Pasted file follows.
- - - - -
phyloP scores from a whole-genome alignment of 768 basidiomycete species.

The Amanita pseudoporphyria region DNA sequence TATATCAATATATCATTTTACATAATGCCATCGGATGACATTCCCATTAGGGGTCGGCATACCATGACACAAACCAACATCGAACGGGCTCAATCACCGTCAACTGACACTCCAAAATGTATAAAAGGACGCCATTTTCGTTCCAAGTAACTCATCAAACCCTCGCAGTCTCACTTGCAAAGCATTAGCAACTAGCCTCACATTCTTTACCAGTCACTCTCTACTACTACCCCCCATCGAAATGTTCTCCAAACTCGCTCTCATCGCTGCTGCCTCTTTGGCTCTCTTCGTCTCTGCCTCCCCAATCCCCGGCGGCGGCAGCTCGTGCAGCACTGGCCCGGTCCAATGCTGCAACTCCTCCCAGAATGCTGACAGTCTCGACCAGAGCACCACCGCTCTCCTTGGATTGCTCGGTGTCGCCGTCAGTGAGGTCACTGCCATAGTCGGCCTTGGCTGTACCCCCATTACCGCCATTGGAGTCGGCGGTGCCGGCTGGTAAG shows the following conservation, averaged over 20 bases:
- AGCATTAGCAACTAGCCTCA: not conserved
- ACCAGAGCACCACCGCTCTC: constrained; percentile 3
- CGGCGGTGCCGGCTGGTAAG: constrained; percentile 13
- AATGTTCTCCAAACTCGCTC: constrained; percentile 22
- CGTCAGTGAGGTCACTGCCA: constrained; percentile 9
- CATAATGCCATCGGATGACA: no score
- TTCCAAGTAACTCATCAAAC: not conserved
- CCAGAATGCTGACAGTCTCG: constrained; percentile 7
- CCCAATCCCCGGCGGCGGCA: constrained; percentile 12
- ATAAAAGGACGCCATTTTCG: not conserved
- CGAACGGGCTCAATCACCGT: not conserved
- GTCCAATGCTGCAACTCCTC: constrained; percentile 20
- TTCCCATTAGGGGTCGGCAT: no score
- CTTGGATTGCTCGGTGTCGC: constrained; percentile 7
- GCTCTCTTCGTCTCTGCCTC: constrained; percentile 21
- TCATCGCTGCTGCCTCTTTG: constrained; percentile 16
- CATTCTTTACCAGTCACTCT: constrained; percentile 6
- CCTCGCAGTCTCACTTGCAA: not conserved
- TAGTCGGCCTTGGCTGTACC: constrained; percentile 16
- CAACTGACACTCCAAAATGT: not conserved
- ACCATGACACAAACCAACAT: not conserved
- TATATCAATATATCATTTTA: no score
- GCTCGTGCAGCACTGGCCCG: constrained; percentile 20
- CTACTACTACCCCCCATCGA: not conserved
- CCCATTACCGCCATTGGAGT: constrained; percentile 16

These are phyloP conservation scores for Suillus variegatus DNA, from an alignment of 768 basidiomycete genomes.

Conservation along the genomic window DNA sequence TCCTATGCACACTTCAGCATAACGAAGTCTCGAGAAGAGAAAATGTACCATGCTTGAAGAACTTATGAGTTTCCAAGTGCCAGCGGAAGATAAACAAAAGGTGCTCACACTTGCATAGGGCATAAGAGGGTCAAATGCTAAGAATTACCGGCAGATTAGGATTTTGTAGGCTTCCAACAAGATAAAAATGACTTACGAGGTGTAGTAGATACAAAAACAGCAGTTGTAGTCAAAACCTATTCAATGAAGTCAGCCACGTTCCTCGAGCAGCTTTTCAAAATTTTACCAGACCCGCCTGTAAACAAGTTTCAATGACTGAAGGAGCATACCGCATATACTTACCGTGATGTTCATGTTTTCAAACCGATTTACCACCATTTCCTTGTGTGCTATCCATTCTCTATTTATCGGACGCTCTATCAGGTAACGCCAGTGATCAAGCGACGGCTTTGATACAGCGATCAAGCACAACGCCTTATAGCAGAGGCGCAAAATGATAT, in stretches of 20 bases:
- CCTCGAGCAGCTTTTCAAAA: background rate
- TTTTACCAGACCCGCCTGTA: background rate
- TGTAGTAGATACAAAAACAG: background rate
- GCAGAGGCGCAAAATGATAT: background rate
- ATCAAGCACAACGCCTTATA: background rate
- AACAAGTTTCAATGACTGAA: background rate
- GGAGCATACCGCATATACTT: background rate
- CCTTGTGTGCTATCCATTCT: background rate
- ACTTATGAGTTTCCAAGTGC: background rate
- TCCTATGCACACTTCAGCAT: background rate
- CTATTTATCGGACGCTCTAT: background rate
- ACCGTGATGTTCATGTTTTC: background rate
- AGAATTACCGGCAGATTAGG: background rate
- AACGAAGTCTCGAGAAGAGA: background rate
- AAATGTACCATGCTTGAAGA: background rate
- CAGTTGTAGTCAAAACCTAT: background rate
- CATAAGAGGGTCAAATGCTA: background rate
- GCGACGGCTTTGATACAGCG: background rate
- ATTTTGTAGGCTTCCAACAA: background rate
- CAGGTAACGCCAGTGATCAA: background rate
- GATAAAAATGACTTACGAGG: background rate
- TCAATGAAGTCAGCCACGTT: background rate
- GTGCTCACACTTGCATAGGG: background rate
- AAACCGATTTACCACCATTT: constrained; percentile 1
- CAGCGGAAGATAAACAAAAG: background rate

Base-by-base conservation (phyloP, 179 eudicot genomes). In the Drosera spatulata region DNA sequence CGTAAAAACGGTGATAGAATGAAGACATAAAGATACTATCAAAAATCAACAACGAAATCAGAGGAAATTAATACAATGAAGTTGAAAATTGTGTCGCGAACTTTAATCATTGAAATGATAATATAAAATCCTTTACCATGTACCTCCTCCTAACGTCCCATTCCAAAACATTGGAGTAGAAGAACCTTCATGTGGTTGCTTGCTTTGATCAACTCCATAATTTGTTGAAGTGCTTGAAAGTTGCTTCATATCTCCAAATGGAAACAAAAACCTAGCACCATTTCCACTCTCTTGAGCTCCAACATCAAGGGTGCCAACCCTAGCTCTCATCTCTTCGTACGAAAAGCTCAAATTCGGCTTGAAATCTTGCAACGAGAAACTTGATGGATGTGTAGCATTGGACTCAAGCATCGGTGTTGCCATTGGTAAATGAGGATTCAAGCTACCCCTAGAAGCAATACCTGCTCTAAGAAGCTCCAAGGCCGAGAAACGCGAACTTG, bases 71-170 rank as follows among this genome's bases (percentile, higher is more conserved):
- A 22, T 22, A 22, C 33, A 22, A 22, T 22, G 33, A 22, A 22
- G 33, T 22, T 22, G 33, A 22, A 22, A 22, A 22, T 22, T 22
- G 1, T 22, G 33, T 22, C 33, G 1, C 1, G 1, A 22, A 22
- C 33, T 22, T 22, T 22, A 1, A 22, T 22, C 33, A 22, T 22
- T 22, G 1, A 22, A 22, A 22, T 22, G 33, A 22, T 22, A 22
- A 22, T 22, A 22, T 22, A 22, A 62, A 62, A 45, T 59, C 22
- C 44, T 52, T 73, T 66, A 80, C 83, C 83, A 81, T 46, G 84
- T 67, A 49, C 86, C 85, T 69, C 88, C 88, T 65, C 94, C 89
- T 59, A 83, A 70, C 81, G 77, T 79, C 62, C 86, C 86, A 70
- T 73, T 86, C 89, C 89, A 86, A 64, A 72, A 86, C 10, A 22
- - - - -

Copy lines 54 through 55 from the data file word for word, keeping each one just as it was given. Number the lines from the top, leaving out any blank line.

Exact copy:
- CAGCGGAAGATAAACAAAAG: background rate

Base-by-base conservation (phyloP, 179 eudicot genomes). In the Drosera spatulata region DNA sequence CGTAAAAACGGTGATAGAATGAAGACATAAAGATACTATCAAAAATCAACAACGAAATCAGAGGAAATTAATACAATGAAGTTGAAAATTGTGTCGCGAACTTTAATCATTGAAATGATAATATAAAATCCTTTACCATGTACCTCCTCCTAACGTCCCATTCCAAAACATTGGAGTAGAAGAACCTTCATGTGGTTGCTTGCTTTGATCAACTCCATAATTTGTTGAAGTGCTTGAAAGTTGCTTCATATCTCCAAATGGAAACAAAAACCTAGCACCATTTCCACTCTCTTGAGCTCCAACATCAAGGGTGCCAACCCTAGCTCTCATCTCTTCGTACGAAAAGCTCAAATTCGGCTTGAAATCTTGCAACGAGAAACTTGATGGATGTGTAGCATTGGACTCAAGCATCGGTGTTGCCATTGGTAAATGAGGATTCAAGCTACCCCTAGAAGCAATACCTGCTCTAAGAAGCTCCAAGGCCGAGAAACGCGAACTTG, bases 71-170 rank as follows among this genome's bases (percentile, higher is more conserved):